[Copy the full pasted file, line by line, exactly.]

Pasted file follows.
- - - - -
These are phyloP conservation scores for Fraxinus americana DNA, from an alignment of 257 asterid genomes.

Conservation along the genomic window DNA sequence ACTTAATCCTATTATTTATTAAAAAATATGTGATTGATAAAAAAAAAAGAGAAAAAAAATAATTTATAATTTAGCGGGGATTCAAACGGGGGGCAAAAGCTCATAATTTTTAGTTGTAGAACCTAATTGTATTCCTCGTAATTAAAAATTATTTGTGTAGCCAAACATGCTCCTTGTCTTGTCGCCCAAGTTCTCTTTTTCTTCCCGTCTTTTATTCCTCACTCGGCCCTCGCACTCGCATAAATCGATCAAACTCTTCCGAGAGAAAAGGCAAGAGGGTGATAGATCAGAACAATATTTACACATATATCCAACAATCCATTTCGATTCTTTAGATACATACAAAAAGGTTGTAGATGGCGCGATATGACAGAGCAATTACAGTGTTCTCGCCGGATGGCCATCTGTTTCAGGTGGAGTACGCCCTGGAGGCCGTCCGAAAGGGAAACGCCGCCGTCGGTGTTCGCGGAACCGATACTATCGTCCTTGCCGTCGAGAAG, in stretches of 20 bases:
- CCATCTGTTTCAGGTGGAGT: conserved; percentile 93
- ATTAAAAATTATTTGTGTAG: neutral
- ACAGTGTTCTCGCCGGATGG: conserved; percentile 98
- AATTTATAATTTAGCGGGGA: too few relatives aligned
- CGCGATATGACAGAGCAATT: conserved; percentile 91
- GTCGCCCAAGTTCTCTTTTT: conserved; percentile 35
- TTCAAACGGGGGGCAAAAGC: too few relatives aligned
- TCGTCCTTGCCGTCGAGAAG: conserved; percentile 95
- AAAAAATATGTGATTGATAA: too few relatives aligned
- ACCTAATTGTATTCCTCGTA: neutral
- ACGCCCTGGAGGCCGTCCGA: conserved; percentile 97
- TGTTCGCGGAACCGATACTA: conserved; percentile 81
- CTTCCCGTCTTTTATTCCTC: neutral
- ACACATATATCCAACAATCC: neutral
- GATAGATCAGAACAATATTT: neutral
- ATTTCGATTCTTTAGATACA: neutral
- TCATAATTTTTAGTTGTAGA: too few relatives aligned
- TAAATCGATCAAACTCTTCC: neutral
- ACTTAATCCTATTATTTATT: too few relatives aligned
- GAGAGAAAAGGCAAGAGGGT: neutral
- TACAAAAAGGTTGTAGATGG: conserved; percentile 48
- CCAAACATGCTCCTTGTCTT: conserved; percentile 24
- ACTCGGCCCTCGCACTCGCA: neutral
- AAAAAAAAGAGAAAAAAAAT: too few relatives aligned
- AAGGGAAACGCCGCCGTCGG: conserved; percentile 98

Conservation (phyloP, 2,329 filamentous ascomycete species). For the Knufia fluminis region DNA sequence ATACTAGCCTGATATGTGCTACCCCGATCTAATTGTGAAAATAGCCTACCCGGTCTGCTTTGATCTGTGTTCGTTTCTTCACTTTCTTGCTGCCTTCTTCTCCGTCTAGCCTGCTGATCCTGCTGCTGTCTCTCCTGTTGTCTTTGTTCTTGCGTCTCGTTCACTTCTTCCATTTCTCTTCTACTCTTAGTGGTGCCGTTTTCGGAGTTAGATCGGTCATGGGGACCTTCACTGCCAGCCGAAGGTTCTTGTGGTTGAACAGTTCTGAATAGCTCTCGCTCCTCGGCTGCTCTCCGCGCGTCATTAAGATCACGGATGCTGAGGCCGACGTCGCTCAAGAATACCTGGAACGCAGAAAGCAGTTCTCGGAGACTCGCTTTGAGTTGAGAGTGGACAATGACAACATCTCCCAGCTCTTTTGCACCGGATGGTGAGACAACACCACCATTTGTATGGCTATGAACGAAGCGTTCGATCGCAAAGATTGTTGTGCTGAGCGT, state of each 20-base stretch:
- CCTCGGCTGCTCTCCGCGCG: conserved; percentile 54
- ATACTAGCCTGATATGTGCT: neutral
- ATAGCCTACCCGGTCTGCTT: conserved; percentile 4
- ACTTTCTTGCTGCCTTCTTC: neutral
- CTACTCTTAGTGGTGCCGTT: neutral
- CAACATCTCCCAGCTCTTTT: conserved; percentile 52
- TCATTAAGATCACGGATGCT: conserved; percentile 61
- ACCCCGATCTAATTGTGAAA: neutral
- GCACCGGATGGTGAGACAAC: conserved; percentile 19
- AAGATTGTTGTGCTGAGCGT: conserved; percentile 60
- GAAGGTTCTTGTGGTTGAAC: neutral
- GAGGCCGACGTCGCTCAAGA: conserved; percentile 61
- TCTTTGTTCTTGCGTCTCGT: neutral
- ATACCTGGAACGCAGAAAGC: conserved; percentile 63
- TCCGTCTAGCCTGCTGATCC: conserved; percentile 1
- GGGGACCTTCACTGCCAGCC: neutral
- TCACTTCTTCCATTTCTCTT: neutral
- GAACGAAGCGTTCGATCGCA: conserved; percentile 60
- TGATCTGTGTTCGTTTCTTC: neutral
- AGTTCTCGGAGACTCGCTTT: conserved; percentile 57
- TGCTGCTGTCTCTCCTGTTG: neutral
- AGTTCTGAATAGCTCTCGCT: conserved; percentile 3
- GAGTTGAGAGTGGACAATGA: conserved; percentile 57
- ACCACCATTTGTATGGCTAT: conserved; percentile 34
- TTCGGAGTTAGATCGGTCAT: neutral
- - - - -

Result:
These are phyloP conservation scores for Fraxinus americana DNA, from an alignment of 257 asterid genomes.

Conservation along the genomic window DNA sequence ACTTAATCCTATTATTTATTAAAAAATATGTGATTGATAAAAAAAAAAGAGAAAAAAAATAATTTATAATTTAGCGGGGATTCAAACGGGGGGCAAAAGCTCATAATTTTTAGTTGTAGAACCTAATTGTATTCCTCGTAATTAAAAATTATTTGTGTAGCCAAACATGCTCCTTGTCTTGTCGCCCAAGTTCTCTTTTTCTTCCCGTCTTTTATTCCTCACTCGGCCCTCGCACTCGCATAAATCGATCAAACTCTTCCGAGAGAAAAGGCAAGAGGGTGATAGATCAGAACAATATTTACACATATATCCAACAATCCATTTCGATTCTTTAGATACATACAAAAAGGTTGTAGATGGCGCGATATGACAGAGCAATTACAGTGTTCTCGCCGGATGGCCATCTGTTTCAGGTGGAGTACGCCCTGGAGGCCGTCCGAAAGGGAAACGCCGCCGTCGGTGTTCGCGGAACCGATACTATCGTCCTTGCCGTCGAGAAG, in stretches of 20 bases:
- CCATCTGTTTCAGGTGGAGT: conserved; percentile 93
- ATTAAAAATTATTTGTGTAG: neutral
- ACAGTGTTCTCGCCGGATGG: conserved; percentile 98
- AATTTATAATTTAGCGGGGA: too few relatives aligned
- CGCGATATGACAGAGCAATT: conserved; percentile 91
- GTCGCCCAAGTTCTCTTTTT: conserved; percentile 35
- TTCAAACGGGGGGCAAAAGC: too few relatives aligned
- TCGTCCTTGCCGTCGAGAAG: conserved; percentile 95
- AAAAAATATGTGATTGATAA: too few relatives aligned
- ACCTAATTGTATTCCTCGTA: neutral
- ACGCCCTGGAGGCCGTCCGA: conserved; percentile 97
- TGTTCGCGGAACCGATACTA: conserved; percentile 81
- CTTCCCGTCTTTTATTCCTC: neutral
- ACACATATATCCAACAATCC: neutral
- GATAGATCAGAACAATATTT: neutral
- ATTTCGATTCTTTAGATACA: neutral
- TCATAATTTTTAGTTGTAGA: too few relatives aligned
- TAAATCGATCAAACTCTTCC: neutral
- ACTTAATCCTATTATTTATT: too few relatives aligned
- GAGAGAAAAGGCAAGAGGGT: neutral
- TACAAAAAGGTTGTAGATGG: conserved; percentile 48
- CCAAACATGCTCCTTGTCTT: conserved; percentile 24
- ACTCGGCCCTCGCACTCGCA: neutral
- AAAAAAAAGAGAAAAAAAAT: too few relatives aligned
- AAGGGAAACGCCGCCGTCGG: conserved; percentile 98

Conservation (phyloP, 2,329 filamentous ascomycete species). For the Knufia fluminis region DNA sequence ATACTAGCCTGATATGTGCTACCCCGATCTAATTGTGAAAATAGCCTACCCGGTCTGCTTTGATCTGTGTTCGTTTCTTCACTTTCTTGCTGCCTTCTTCTCCGTCTAGCCTGCTGATCCTGCTGCTGTCTCTCCTGTTGTCTTTGTTCTTGCGTCTCGTTCACTTCTTCCATTTCTCTTCTACTCTTAGTGGTGCCGTTTTCGGAGTTAGATCGGTCATGGGGACCTTCACTGCCAGCCGAAGGTTCTTGTGGTTGAACAGTTCTGAATAGCTCTCGCTCCTCGGCTGCTCTCCGCGCGTCATTAAGATCACGGATGCTGAGGCCGACGTCGCTCAAGAATACCTGGAACGCAGAAAGCAGTTCTCGGAGACTCGCTTTGAGTTGAGAGTGGACAATGACAACATCTCCCAGCTCTTTTGCACCGGATGGTGAGACAACACCACCATTTGTATGGCTATGAACGAAGCGTTCGATCGCAAAGATTGTTGTGCTGAGCGT, state of each 20-base stretch:
- CCTCGGCTGCTCTCCGCGCG: conserved; percentile 54
- ATACTAGCCTGATATGTGCT: neutral
- ATAGCCTACCCGGTCTGCTT: conserved; percentile 4
- ACTTTCTTGCTGCCTTCTTC: neutral
- CTACTCTTAGTGGTGCCGTT: neutral
- CAACATCTCCCAGCTCTTTT: conserved; percentile 52
- TCATTAAGATCACGGATGCT: conserved; percentile 61
- ACCCCGATCTAATTGTGAAA: neutral
- GCACCGGATGGTGAGACAAC: conserved; percentile 19
- AAGATTGTTGTGCTGAGCGT: conserved; percentile 60
- GAAGGTTCTTGTGGTTGAAC: neutral
- GAGGCCGACGTCGCTCAAGA: conserved; percentile 61
- TCTTTGTTCTTGCGTCTCGT: neutral
- ATACCTGGAACGCAGAAAGC: conserved; percentile 63
- TCCGTCTAGCCTGCTGATCC: conserved; percentile 1
- GGGGACCTTCACTGCCAGCC: neutral
- TCACTTCTTCCATTTCTCTT: neutral
- GAACGAAGCGTTCGATCGCA: conserved; percentile 60
- TGATCTGTGTTCGTTTCTTC: neutral
- AGTTCTCGGAGACTCGCTTT: conserved; percentile 57
- TGCTGCTGTCTCTCCTGTTG: neutral
- AGTTCTGAATAGCTCTCGCT: conserved; percentile 3
- GAGTTGAGAGTGGACAATGA: conserved; percentile 57
- ACCACCATTTGTATGGCTAT: conserved; percentile 34
- TTCGGAGTTAGATCGGTCAT: neutral